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Critical discussion of ArtPrize raises concerns about art, artists and community

September 27, 2010

On Saturday, 21 area folks, many from the arts community, gathered at The Bloom Collective for a potluck/discussion, ArtPrize: Open Competition? Or Capitalist Casino?

Of the many discussions The Bloom has hosted, this was the first where participants voiced fears over remaining anonymous. Because of these concerns, the discussion was not recorded and some comments reported are not sourced.

The discussion opened with this quote from Signal: 01, A Journal of International Political Graphics & Culture: “The production of art and culture does not happen in a vacuum. It is not a neutral process. We don’t ask the question of whether culture should be instrumentalized towards political goals, the economic and social conditions we exist under marshal all material cultural towards the maintenance of things the way they are. The question that we need to ask is whether our cultural production is used to uphold the massive levels of inequality that exist across the globe, or to challenge capitalism, statecraft, patriarchy, and all the systems used to produce and reproduce that disparity.”

ArtPrize as Empire

ArtPrize is not simply a cultural production. Its parameters are created and controlled by a self-selected elite. One artist described ArtPrize as colonizing Grand Rapids artists, venues and neighborhoods. In response, another said that ArtPrize reminded them of an old cartoon where the characters lived inside of a video game. When someone turned the game on, a giant cone descended and any characters caught within were forced to take part in the game. “The top-down aspect is the biggest problem,” he said.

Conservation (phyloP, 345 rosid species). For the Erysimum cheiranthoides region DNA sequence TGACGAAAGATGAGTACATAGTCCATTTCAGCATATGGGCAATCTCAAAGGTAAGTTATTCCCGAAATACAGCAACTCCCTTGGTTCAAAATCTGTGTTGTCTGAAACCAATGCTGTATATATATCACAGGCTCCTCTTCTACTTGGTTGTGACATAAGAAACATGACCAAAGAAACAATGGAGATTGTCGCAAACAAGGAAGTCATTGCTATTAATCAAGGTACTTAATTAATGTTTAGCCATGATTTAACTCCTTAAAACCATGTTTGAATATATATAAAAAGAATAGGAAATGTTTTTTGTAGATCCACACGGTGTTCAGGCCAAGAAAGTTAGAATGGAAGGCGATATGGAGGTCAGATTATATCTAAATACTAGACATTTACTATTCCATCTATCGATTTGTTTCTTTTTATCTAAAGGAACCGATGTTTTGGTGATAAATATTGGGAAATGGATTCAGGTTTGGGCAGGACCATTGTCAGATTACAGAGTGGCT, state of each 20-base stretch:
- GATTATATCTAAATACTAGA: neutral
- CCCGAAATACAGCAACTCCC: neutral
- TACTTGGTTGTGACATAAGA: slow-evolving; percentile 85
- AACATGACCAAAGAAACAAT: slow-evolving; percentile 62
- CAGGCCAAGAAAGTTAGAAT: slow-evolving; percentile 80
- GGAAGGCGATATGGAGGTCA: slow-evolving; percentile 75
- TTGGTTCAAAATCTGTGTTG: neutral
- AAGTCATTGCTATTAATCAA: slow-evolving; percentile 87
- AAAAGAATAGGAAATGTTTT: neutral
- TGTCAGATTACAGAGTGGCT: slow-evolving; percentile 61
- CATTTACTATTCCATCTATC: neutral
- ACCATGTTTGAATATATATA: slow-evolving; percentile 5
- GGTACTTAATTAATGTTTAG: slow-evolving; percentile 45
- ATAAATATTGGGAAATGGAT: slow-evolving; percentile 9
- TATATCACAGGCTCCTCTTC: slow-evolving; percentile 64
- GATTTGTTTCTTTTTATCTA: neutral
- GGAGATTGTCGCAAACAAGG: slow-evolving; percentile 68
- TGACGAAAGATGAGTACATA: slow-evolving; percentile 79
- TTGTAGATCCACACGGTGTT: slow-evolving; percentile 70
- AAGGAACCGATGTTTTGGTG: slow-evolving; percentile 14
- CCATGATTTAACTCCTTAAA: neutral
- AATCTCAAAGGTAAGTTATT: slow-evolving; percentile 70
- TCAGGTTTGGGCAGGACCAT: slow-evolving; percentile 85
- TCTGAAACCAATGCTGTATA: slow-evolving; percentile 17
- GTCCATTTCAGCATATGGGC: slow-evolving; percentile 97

Two people shared examples from 2009’s ArtPrize. Representatives from the event visited their venues some months prior to the event. They were told not to schedule anything during the dates that ArtPrize was going to happen—but not given any details about what ArtPrize was.

Heartside’s street people and homeless persons are assigned a different role. Police stopped by agencies serving this population to tell them to warn their clients that their presence on the streets during ArtPrize would not be tolerated. Seating in the Cherry Street pocket park was partially eliminated to discourage street people from gathering there.